So the question is this; why has Chomet (a clearly intelligent individual) persistently and angrily continued to eschew the very notion that Tati’s intended apology could be for anybody other than Sophie? How inconvenient would it have been for Tati’s remaining family to be involved in some small capacity, no matter how nominal, and not as they have been, relegated to an inconsequential footnote at the arse-end of the Jacques Tati myth. Would it not have been a poignant and symbolic gesture in ‘respectful acknowledgment’ of Helga, if, for example, she had been allowed the simple honour of treading the red carpet on The Illusionist’s opening nite in Edinburgh? This, we remember, being a film not only based on an un-produced script by her father, but one whereby the very real possibility exists that the script was wrote for her in the form of a highly emotive apology for her abandonment as a small child. A film for which Tati himself felt too sensitive and emotionally frought for him to complete in his own life-time.

      It is Chomet’s failure to address Helga’s plight , churlishly dismissing it out of hand during many of his interviews that has opened him to criticism and ridicule. Both this, and the far more serious allegation that Chomet, in conjunction with Deschamp’s and the Tati Estate are complicit inasmuch that they both have something to protect and to hide. Chomet’s myriad of conflicting accounts as to how he came by the script, all freely accessible on the internet if you know where to look, is revealing in itself and leads one to wonder why it is, in Helga’s case at least, they are seemingly and pathetically intent on running away from an old lady like mugger’s in the nite.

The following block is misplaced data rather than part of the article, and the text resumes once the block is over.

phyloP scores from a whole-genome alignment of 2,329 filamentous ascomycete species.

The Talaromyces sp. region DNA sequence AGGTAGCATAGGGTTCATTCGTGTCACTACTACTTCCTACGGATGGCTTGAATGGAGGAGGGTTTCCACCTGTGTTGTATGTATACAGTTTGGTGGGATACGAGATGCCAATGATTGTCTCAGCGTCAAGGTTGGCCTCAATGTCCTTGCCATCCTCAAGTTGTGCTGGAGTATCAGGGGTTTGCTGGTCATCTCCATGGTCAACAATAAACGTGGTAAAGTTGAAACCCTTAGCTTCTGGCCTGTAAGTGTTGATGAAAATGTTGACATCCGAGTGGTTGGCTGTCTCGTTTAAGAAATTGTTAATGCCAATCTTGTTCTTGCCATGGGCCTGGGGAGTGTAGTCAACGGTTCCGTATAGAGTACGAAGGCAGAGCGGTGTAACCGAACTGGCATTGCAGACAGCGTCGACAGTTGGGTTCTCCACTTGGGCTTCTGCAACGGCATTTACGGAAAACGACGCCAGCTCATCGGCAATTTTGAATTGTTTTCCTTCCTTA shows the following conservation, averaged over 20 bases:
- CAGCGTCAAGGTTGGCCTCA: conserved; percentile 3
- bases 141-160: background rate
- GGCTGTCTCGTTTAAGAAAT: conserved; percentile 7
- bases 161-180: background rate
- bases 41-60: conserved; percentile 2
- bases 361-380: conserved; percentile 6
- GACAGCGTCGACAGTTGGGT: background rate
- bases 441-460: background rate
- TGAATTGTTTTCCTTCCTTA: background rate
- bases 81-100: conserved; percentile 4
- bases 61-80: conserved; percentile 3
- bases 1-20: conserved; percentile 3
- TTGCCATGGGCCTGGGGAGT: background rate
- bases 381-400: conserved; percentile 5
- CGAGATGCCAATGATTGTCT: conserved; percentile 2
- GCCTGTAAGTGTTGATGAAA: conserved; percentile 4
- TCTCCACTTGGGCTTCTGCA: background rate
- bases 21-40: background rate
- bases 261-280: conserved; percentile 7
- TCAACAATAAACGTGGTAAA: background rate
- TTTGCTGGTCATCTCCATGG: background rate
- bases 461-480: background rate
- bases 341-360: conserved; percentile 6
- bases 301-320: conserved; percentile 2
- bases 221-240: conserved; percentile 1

By way of conclusion, I for one applaud McDonald’s David & Goliath stance throughout this entire episode, hailing him as an inspiration for anyone wishing to upset the establishment’s apple-cart of belligerent half-truths and intricate lies. It is refreshing therefore that someone is prepared to take a stance against this, so whilst McDonald may not have won he war – Sylvain Chomet certainly knows he’s been in a fight.

      For further reading on the Tati script controversy, and somebody else who’s been in a fight of late, please refer to here: Film Four’s Anton Bitel’s, seconds out, points dismissal:


  • andrew osmond

    Re-reading my last comment in my previous post, which was meant as gentle irony, I realise it could be taken as an obnoxious insult. I should have said: ‘It seems that anyone with an _above_ room-temperature IQ will agree with you.’